In reflecting on my time at the conference, surrounded by start-up founders, entrepreneurs, new college graduates, experts and policy makers, I was reminded of the diversity required to even create this ideal ecosystem addressed above. For decades, this task has been left to Diversity and Inclusion professionals, siloed and buried in Learning and Development Departments or deep within HR Departments, without budget, without resources and without access to the CEO. And, yes, all of these aspects matter greatly in whether Diversity and Inclusion is seen as a true business, instead of a philanthropic, priority. Never in my career had I met so many people from across so many sectors, ages, levels and dimensions of diversity, all joining together as one inclusive group to address today’s diversity challenges, in the workplace and in our communities.
In a recent article in The New York Times titled, “Read Buber, Not the Polls,” Brooks begins with the statement, “If America were a marriage we’d need therapy.” While he is referencing the elections, this statement more than aptly applies to the “therapy” needed in addressing today’s complex diversity challenges, especially as they pertain to race relations and the carryover into today’s workplaces. With workshops such as “Under the Radar: Exploring Beliefs & Assumptions about Race & Each Other” and “How Companies Can Prepare for the Next Racially Charged Spaying Before it Happens,” this Conference addressed the uncomfortable topics needed to bring this conversation forward. This sort of “therapy” is definitely what is needed to push the boundaries, to even break them, in order to then circle back, sit down and say, “OK. I’m ready now. I’m ready for a change.”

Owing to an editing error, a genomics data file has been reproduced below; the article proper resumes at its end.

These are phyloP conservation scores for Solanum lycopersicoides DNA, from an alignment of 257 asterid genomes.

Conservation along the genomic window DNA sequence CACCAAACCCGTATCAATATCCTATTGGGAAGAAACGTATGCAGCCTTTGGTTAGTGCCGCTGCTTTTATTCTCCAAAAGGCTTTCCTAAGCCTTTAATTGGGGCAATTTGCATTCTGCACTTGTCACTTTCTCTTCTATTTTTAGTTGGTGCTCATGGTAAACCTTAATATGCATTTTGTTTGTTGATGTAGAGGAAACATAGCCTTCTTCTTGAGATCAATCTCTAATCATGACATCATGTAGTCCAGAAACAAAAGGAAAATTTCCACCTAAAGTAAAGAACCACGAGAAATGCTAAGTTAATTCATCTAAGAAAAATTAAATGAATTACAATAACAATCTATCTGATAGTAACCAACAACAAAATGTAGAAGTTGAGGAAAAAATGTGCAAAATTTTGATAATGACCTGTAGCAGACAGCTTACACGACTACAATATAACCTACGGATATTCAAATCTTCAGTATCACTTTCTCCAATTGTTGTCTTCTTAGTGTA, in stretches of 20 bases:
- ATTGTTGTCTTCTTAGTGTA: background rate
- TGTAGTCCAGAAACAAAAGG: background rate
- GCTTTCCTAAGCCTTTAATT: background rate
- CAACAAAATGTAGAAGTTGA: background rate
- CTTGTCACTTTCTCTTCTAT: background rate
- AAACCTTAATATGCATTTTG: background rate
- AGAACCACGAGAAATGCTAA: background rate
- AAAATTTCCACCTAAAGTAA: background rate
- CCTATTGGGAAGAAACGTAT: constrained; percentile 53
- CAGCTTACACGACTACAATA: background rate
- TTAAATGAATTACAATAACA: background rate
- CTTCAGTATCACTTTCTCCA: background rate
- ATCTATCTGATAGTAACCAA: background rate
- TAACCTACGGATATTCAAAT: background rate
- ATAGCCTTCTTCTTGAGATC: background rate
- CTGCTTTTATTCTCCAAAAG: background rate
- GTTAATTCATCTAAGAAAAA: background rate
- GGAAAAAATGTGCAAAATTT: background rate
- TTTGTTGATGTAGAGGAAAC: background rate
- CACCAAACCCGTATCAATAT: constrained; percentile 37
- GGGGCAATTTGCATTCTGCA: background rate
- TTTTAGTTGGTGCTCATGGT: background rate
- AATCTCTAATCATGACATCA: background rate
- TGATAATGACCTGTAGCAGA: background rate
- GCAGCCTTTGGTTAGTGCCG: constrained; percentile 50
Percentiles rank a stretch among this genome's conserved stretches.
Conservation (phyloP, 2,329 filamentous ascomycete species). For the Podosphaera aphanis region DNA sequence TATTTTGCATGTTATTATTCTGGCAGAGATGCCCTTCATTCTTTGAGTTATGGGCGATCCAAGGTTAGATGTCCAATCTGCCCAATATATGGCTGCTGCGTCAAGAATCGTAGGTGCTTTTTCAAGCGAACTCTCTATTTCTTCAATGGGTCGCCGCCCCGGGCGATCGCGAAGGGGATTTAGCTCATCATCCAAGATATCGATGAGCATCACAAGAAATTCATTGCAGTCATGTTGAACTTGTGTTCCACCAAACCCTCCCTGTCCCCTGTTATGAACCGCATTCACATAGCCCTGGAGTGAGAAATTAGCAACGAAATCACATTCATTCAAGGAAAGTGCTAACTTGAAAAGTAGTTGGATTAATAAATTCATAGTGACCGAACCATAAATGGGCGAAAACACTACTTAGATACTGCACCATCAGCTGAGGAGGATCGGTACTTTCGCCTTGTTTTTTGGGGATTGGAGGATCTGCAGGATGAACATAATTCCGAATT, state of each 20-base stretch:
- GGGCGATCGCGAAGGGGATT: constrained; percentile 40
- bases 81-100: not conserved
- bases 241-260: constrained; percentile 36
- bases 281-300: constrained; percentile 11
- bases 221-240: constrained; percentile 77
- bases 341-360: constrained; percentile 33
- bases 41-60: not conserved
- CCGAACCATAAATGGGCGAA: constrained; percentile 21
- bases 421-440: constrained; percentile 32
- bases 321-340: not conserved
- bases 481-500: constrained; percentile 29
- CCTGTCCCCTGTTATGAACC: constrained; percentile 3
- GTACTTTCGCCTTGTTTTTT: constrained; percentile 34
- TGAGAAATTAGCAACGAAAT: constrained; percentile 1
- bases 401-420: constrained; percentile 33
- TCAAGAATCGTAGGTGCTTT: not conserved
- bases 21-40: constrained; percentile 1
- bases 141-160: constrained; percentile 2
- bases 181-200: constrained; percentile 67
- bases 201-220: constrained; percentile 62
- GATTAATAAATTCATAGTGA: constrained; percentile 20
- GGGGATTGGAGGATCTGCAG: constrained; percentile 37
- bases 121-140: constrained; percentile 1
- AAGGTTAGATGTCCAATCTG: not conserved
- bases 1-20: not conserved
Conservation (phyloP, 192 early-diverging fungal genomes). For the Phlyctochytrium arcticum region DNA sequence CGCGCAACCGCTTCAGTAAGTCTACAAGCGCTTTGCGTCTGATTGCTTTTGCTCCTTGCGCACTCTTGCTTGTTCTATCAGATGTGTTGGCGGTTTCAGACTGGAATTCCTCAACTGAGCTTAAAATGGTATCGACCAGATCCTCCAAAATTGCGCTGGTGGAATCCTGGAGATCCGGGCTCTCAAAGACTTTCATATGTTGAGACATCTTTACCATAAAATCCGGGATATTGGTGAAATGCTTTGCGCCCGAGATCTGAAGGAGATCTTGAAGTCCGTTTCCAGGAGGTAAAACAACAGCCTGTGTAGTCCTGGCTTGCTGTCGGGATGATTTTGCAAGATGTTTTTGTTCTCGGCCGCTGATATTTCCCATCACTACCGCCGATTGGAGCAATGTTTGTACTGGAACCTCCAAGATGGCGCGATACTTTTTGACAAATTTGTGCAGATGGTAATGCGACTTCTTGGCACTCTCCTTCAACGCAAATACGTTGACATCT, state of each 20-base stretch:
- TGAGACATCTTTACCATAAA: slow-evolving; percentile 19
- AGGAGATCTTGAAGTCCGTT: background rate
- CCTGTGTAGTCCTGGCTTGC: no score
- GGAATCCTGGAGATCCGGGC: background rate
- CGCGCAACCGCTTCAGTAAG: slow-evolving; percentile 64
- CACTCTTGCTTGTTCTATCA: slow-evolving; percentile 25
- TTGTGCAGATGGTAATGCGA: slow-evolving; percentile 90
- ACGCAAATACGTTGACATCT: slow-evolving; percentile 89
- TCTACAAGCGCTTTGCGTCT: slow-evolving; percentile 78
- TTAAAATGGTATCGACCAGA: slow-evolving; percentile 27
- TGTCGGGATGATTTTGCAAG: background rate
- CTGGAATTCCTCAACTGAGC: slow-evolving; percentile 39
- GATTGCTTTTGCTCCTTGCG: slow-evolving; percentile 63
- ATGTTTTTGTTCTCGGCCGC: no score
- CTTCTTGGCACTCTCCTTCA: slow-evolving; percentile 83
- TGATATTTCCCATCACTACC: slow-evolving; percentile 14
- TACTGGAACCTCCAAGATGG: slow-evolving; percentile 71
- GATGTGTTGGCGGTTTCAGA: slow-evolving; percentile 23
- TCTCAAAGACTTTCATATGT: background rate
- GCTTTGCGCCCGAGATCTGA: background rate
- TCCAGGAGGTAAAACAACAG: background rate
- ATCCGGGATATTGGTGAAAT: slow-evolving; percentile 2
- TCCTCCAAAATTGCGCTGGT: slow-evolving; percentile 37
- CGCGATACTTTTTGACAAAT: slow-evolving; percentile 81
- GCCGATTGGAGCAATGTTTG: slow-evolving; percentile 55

Brooks goes on to educate readers about Buber’s writings and the distinction between two different types of relationships, the I-It and I-Thou. The I-It relationships being either “utilitarian” or “truncated versions of what should be deep relationships.” On the other hand, the I-Thou relationships, as Brooks states, are “personal, direct, dialogical — nothing is held back.” Imagine a world in which these types of relationships existed everywhere, without hesitation, on a daily basis. Now imagine a corporate workplace in which this sort of ideology is not only embraced, but also enacted upon, in meetings, in corporate wide communications and in one-on-one interactions. This is the type of ideology that will truly change tech’s dismal diversity story from one about utilitarianism to one about emotive realism and progress.
As Brooks so eloquently states, “You can’t intentionally command I-Thou moments into being. You can only be open to them and provide fertile soil.” This year’s Tech Inclusion Conference definitely did so by providing this needed and yet so seemingly void “fertile soil” in the Silicon Valley bubble. Having worked in this field for many years, I have seen it evolve from one about compliance and basic diversity to the current conversation around inclusion and innovation, both of which are harder to measure and define. As such, the field needs new ways to address these areas, and the best way is by embracing the I-Thou relationship, that which evokes intimacy and goes beyond the traditional and often superficial conversations to date. It’s time to be uncomfortable. It’s time to be real. And it’s definitely, once and for all, time for solutions.